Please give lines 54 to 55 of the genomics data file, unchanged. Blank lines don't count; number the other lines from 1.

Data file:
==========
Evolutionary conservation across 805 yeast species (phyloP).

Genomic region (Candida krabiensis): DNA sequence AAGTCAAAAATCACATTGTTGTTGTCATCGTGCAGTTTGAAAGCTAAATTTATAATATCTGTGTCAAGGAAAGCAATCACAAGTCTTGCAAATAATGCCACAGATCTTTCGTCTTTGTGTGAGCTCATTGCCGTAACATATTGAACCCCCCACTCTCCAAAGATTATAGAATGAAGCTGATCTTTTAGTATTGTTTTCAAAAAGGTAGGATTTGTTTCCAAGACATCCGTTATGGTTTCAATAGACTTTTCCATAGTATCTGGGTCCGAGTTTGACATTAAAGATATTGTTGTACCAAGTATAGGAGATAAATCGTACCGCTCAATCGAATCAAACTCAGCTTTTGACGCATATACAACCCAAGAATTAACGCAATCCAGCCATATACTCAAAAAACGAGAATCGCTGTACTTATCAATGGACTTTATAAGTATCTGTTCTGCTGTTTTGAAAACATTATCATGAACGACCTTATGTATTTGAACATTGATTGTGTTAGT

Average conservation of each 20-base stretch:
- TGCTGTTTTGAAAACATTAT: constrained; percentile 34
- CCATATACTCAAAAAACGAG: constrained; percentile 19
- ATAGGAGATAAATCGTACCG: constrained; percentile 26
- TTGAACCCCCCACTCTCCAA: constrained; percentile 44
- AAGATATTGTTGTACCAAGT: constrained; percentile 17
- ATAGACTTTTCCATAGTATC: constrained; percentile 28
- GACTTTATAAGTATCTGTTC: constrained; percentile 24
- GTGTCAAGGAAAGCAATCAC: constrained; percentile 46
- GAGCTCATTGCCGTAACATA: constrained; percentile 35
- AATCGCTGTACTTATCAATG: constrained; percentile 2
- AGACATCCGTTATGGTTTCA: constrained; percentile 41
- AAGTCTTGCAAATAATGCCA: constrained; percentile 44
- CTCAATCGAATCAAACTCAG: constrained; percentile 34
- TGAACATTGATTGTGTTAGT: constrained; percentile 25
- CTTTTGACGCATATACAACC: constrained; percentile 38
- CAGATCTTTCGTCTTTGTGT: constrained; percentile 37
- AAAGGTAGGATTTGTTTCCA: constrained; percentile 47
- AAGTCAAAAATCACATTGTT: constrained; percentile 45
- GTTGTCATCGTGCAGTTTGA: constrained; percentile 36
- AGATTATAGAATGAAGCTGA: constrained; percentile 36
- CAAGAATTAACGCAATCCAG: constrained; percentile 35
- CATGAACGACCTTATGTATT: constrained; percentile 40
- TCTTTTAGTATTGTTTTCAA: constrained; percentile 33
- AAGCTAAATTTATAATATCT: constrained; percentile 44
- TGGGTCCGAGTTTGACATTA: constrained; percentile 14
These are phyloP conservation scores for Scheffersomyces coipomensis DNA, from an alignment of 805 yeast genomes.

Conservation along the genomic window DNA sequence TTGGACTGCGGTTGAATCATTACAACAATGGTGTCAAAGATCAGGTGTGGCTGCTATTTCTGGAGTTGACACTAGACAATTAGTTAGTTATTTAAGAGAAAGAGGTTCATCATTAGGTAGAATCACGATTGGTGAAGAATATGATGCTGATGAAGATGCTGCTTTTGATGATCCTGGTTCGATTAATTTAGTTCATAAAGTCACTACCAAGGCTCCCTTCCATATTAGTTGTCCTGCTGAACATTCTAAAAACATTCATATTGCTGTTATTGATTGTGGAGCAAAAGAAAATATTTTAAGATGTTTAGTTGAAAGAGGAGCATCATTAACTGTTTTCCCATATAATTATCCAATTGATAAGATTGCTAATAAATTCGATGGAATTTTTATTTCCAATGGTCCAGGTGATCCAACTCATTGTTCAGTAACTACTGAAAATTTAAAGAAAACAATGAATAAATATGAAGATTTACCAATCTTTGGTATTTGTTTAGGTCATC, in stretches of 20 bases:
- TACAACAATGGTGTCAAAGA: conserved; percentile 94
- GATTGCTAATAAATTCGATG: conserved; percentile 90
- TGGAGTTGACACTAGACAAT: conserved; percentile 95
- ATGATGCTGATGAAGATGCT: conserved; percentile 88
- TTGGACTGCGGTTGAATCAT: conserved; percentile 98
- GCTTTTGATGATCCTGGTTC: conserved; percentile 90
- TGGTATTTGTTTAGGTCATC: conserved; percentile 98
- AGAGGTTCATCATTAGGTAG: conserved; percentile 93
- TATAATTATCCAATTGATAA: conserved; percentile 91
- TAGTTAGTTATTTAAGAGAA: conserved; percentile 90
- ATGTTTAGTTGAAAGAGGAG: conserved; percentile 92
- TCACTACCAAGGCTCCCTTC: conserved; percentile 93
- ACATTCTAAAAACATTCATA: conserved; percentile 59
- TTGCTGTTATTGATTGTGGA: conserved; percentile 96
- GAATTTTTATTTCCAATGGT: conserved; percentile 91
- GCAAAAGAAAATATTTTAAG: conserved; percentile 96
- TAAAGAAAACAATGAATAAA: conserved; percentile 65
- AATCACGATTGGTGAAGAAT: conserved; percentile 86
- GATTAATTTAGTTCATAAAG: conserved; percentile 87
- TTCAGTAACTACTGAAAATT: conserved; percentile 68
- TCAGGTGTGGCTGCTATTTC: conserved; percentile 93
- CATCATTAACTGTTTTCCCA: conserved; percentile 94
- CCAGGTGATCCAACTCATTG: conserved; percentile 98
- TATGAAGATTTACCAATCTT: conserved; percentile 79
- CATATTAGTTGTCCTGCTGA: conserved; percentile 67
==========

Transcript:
- TATGAAGATTTACCAATCTT: conserved; percentile 79
- CATATTAGTTGTCCTGCTGA: conserved; percentile 67